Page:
Consequences of Bretton Woods in economies (1950-71)microeconomic efficiency sacrificed for macroeconomic stability and dealing with government debt; controls eliminated financial crises and improved fiscal arithmetic but raised the cost of capital to private sector; greater trade openness was compensated by more social insurance; welfare state expanded rapidly financed by taxes on immobile factors such as savings
How did Bretton Woods system breakdown?its 4 pillars (par value system, policing of fixed exchange rates, lender of last resort, maintenance of capital controls) all encountered problems
Problems with maintaining par value systemUS runs deficit (to pay for military expansion) = more dollars in system = US runs out of gold
Problems with policing fixed exchange rateslimited adjustments made when many needed
Problems with lender of last resortproves ueless
Problems with maintenance of capital controlsEnds in 1958 = hot money moved from US to European countries as a result of disequilibrium of international exchange rates as countries had not made adjustment over time when they were needed = currencies like the French Franc and German Deutsche Mark substantially undervalued by the end of the 1960s as both economies had growth substantially
Growth of trade vs. reserves (%)Reserves grow 2.5% (1965/9) but trade grows by 9.8% in same period = amount of money portrayed in system increasing but relative to that, the actual amount of money is decreasing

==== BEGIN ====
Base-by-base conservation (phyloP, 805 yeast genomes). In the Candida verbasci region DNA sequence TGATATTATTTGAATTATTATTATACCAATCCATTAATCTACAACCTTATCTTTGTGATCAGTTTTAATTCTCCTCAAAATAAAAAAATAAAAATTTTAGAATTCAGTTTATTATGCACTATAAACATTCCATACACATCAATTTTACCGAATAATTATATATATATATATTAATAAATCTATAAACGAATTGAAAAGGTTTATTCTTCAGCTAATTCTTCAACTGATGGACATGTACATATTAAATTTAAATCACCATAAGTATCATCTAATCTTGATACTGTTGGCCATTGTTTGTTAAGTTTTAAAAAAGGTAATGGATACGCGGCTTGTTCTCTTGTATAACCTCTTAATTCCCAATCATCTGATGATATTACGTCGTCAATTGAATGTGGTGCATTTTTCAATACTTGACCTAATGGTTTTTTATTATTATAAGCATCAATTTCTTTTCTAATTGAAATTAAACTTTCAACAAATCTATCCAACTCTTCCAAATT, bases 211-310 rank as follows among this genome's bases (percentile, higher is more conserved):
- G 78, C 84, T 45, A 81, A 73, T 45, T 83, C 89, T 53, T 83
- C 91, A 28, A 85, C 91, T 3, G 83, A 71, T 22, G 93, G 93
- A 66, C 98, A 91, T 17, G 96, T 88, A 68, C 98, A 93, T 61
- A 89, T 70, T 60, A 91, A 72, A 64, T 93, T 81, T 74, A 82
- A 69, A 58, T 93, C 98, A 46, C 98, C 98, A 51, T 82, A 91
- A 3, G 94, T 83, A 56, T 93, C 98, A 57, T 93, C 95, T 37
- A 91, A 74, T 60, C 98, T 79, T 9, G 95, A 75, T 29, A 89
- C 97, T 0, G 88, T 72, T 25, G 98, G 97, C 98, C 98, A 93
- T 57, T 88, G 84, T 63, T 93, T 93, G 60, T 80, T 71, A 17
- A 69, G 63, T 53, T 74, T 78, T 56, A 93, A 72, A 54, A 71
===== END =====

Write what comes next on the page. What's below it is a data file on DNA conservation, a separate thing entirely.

Triffin Problemshort run/long run trade off - short run pegs = unsustainable in long term = US had to run current account deficits
Events leading to end of Bretton Woodshuge capital flows (1971-3) = Bundesbank has to purchase foreign exchange equivalent of 71 bn DM = DM floated in April 973
IMF after Bretton Woodsprovider of adjustment to weak and of information
Failures of IMFIneffectiveness, inability to drive reform or stabilise system exposed in early 1970s

Section 2

Question Answer
Theories explaining golden age growth raetsdisequilibria (Catch uo); social capital and technological congruence; advantages of backwardness; marshall plan
Janossy Hypothesis (disequilbria)Europe was reconstructing and return to normal levels after WWII (BUT, dismissed by crafts)
Disequilibria in postwar Europeshort run disequilibria -> reconstruction (massive rebuilding; long run disequilbria -> misallocated resources ; variable long run disequilibria -> differing initial conditions across European countries (conditions in Europe converging - conditions in countries coming together; golden age growth fast due to first 2
Advantages of backwardnesseasier to adopt technology when you can imitate; rapid gains should be possible; no need to start from beginning (no learning costs; implications = easier to Europe to grow quickly as they were behind the US
Social capitalsocial capability = ability of a society to adopt best practice for technologies; provides a broad perspective on what matters for growth; social capability is reflected by various characteristics of a society: education of the labour force (e.g. Germany well educated in terms of engineering, etc. = can adopt German technology quickly), income distribution, property rights, networks and social capital
Technological congruencecost effectiveness of one country's technology in other countries ; diffusion of technology not as easy as early models predicted - some conditions apply - advanced communication and transportation technology